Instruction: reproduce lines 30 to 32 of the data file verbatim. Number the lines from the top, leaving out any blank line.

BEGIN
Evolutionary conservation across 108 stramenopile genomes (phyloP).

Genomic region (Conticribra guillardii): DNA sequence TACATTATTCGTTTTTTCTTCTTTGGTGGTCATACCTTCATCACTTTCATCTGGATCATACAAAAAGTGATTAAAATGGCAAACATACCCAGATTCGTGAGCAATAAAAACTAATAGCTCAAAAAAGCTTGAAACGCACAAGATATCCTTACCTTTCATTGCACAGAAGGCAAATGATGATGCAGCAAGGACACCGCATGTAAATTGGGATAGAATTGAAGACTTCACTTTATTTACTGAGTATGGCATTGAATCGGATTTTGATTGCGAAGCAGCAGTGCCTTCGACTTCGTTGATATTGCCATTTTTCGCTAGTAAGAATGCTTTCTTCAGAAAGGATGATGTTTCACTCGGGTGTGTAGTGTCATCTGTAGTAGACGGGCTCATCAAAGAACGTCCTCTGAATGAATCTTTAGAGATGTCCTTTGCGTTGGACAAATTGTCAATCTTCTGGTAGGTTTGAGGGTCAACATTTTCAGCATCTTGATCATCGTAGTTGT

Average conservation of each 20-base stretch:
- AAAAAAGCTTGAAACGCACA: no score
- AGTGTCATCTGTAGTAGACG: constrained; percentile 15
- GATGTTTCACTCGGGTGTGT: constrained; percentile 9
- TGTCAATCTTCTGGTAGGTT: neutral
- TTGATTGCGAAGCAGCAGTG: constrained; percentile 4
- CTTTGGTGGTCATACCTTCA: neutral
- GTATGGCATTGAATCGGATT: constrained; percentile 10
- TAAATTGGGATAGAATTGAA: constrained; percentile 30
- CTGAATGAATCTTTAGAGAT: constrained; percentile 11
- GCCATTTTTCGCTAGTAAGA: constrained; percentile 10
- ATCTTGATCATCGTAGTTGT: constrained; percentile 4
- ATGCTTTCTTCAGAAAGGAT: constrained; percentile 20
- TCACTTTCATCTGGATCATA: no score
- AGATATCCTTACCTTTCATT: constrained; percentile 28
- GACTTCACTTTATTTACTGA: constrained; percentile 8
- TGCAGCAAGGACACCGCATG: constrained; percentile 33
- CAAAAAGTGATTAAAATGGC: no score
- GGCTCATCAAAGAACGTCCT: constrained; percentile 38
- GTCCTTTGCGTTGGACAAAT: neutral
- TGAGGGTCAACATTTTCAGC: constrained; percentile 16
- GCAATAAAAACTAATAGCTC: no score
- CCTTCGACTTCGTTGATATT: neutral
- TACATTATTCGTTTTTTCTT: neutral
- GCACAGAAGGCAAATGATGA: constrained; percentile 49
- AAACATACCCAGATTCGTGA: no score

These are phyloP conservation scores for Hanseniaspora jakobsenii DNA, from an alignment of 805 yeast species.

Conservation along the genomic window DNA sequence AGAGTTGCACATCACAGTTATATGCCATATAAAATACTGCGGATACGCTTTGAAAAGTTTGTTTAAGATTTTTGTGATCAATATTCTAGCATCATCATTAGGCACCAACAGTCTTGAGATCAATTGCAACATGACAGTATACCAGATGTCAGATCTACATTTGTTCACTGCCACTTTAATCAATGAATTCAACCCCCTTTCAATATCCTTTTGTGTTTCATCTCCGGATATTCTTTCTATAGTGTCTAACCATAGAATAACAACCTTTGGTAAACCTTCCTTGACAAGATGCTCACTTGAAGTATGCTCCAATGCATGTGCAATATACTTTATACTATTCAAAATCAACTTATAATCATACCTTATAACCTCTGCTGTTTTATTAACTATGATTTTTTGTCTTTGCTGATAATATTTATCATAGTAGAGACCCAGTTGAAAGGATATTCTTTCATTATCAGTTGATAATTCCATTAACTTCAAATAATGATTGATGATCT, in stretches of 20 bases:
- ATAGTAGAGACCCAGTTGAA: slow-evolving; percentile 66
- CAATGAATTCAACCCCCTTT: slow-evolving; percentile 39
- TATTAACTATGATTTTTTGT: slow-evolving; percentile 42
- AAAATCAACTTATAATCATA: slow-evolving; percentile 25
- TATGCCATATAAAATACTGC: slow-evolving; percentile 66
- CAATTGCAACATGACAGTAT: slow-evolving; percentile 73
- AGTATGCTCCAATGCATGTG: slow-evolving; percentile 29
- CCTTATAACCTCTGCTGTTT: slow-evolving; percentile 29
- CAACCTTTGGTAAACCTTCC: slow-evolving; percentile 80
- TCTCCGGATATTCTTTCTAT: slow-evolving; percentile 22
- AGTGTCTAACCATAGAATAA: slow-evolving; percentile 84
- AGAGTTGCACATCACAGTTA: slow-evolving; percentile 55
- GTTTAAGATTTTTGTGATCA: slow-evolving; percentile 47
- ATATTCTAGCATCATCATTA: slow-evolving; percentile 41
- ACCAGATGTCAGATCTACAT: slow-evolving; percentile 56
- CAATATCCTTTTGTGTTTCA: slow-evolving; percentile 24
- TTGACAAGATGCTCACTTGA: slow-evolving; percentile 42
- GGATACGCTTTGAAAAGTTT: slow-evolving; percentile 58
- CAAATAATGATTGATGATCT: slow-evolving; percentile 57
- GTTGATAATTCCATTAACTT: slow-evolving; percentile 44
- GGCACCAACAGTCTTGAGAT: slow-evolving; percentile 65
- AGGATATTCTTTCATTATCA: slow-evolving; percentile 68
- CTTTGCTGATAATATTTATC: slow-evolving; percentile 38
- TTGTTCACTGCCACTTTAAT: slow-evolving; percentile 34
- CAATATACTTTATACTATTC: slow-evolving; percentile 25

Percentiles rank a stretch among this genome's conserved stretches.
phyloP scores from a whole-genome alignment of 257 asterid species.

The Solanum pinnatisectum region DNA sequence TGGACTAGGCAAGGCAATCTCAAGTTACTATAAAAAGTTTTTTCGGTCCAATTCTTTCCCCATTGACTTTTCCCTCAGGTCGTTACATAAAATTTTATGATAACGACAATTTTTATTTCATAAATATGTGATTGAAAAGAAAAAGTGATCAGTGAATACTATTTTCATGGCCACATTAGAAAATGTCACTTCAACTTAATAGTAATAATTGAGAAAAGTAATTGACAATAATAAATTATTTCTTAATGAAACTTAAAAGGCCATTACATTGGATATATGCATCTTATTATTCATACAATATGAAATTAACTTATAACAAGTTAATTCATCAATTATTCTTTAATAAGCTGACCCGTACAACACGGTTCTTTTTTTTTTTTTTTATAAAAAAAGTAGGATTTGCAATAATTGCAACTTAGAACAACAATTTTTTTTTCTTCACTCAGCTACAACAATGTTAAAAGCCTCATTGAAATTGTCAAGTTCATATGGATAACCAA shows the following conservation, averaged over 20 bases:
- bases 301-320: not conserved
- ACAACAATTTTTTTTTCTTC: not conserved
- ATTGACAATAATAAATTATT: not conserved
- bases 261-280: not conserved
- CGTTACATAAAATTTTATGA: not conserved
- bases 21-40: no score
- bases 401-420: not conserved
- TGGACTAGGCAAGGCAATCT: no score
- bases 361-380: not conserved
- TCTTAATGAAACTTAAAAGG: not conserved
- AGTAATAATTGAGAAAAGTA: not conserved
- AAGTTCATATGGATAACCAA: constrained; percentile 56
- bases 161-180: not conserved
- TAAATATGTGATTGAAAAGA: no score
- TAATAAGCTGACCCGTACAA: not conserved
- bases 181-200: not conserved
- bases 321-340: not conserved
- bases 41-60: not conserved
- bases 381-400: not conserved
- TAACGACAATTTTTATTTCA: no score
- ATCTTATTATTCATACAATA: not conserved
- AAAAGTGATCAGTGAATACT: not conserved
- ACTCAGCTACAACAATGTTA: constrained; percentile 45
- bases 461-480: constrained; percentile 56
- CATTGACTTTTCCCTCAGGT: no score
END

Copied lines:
Conservation along the genomic window DNA sequence AGAGTTGCACATCACAGTTATATGCCATATAAAATACTGCGGATACGCTTTGAAAAGTTTGTTTAAGATTTTTGTGATCAATATTCTAGCATCATCATTAGGCACCAACAGTCTTGAGATCAATTGCAACATGACAGTATACCAGATGTCAGATCTACATTTGTTCACTGCCACTTTAATCAATGAATTCAACCCCCTTTCAATATCCTTTTGTGTTTCATCTCCGGATATTCTTTCTATAGTGTCTAACCATAGAATAACAACCTTTGGTAAACCTTCCTTGACAAGATGCTCACTTGAAGTATGCTCCAATGCATGTGCAATATACTTTATACTATTCAAAATCAACTTATAATCATACCTTATAACCTCTGCTGTTTTATTAACTATGATTTTTTGTCTTTGCTGATAATATTTATCATAGTAGAGACCCAGTTGAAAGGATATTCTTTCATTATCAGTTGATAATTCCATTAACTTCAAATAATGATTGATGATCT, in stretches of 20 bases:
- ATAGTAGAGACCCAGTTGAA: slow-evolving; percentile 66
- CAATGAATTCAACCCCCTTT: slow-evolving; percentile 39